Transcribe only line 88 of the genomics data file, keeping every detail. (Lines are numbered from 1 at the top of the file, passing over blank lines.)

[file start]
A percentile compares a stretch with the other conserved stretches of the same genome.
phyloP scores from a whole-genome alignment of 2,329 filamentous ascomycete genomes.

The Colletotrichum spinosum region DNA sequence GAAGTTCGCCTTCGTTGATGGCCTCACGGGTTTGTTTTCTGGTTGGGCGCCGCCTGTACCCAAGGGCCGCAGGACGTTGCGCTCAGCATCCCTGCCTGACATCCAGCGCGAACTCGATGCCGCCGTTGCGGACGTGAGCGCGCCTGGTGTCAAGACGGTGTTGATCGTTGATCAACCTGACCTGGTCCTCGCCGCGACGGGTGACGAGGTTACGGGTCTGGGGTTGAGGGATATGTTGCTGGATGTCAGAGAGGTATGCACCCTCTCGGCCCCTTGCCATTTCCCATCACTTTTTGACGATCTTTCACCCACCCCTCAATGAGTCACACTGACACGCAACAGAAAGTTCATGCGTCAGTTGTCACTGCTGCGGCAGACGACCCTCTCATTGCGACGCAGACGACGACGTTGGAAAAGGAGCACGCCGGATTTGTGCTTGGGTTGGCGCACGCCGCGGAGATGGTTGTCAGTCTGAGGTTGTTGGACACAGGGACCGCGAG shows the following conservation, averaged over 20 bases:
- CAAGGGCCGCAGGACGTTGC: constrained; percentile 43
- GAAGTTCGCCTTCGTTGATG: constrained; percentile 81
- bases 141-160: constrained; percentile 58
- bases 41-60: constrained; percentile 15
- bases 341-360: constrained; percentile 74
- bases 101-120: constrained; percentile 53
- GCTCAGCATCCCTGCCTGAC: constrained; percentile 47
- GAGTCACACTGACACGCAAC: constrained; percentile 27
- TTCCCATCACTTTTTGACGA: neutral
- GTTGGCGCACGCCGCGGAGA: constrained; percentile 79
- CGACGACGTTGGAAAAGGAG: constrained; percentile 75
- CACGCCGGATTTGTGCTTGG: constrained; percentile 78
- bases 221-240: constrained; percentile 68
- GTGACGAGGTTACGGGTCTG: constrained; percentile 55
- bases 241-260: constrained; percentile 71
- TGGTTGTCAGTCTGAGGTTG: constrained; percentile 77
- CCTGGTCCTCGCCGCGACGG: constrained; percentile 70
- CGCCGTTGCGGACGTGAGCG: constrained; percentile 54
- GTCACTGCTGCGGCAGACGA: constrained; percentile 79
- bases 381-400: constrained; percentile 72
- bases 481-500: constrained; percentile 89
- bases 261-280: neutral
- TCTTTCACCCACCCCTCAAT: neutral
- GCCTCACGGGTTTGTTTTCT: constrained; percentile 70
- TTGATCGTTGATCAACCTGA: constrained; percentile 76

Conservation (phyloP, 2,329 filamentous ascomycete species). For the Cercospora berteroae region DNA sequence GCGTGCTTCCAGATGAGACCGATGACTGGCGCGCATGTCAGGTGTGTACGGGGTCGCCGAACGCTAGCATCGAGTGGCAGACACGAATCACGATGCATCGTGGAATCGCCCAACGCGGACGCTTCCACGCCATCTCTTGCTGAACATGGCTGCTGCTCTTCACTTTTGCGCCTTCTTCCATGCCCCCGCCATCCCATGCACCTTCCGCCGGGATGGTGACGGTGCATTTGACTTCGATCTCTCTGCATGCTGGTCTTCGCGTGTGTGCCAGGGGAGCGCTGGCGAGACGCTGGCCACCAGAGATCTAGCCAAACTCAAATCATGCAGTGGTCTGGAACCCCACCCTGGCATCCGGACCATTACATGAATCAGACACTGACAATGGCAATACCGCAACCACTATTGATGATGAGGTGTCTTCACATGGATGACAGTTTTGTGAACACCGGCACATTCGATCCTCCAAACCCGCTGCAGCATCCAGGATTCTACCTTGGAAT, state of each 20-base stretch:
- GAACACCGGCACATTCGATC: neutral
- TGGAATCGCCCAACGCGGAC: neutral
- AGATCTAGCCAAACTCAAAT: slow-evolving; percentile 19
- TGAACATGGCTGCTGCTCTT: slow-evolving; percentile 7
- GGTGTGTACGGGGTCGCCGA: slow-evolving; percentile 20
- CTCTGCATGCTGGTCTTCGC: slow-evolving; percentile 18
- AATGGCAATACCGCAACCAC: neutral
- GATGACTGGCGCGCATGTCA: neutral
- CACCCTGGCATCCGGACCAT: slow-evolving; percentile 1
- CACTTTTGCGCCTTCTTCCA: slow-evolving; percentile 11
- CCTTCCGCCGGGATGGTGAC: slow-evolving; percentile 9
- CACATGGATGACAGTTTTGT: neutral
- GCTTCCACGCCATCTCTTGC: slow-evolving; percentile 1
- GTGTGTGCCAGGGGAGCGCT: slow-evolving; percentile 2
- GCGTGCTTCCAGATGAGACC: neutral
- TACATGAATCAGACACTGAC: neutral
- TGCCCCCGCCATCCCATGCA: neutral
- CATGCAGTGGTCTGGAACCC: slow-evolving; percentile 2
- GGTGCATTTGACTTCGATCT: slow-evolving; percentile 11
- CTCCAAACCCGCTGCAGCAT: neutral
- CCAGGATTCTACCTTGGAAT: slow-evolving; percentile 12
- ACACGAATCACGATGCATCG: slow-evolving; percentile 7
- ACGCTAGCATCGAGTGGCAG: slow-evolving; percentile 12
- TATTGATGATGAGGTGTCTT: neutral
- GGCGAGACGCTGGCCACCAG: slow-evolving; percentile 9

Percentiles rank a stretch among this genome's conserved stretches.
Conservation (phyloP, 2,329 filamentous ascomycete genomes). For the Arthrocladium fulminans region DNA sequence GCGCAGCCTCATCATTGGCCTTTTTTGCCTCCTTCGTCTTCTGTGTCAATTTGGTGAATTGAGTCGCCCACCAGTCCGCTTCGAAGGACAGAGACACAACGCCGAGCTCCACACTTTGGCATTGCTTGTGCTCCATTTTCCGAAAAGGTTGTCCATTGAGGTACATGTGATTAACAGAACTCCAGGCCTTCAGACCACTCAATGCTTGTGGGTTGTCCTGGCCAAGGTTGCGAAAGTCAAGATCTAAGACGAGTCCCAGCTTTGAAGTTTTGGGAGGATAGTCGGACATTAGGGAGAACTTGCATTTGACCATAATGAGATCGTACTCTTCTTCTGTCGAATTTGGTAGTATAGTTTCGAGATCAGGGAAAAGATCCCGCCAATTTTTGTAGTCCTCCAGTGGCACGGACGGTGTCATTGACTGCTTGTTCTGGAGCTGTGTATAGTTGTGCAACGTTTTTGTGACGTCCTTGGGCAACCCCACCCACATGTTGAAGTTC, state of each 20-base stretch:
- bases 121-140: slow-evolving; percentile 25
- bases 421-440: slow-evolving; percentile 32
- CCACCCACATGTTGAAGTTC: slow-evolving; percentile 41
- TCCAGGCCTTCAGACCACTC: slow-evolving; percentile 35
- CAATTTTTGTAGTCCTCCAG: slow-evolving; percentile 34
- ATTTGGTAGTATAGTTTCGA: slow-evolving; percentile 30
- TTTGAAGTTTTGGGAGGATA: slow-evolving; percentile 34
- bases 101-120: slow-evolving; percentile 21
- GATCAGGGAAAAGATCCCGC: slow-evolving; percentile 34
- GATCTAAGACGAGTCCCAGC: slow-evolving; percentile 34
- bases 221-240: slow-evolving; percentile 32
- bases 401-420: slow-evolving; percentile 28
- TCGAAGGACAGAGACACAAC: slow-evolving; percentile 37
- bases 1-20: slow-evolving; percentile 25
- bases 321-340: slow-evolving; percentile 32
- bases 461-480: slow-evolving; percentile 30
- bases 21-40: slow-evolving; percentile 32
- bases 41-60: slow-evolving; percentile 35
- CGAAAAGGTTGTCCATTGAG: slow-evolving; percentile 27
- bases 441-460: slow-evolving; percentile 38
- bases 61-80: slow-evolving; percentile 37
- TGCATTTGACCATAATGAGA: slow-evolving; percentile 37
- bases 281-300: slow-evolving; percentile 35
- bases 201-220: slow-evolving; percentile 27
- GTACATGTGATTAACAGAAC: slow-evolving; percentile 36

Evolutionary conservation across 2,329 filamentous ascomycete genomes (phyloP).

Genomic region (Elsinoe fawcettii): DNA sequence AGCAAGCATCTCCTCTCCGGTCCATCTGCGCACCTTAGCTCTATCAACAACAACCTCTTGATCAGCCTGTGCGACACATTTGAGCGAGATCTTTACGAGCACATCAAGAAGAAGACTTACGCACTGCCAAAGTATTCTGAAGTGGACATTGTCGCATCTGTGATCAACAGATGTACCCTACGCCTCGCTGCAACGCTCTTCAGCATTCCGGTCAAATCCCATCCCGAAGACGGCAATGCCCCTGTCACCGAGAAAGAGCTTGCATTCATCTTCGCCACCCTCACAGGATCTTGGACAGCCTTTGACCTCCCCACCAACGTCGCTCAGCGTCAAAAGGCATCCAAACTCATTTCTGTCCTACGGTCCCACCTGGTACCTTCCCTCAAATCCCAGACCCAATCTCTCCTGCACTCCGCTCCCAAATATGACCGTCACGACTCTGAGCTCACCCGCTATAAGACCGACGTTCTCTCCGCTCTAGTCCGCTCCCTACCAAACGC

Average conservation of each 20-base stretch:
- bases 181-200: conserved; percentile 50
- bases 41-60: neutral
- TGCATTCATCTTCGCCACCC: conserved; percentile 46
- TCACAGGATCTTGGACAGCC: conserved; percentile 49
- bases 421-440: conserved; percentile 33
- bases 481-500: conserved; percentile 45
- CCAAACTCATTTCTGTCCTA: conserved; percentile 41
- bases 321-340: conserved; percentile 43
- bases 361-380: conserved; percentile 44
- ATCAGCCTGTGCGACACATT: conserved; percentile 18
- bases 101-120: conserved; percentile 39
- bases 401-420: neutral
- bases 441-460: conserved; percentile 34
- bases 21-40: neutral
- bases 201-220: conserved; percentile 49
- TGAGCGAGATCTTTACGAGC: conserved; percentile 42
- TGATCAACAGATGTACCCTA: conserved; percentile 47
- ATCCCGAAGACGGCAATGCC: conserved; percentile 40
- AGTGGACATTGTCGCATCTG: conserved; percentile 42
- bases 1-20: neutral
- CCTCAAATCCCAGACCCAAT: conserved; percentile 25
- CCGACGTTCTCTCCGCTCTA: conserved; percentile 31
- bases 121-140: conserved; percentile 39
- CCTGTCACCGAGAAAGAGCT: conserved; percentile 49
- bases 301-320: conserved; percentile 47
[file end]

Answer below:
- TCACAGGATCTTGGACAGCC: conserved; percentile 49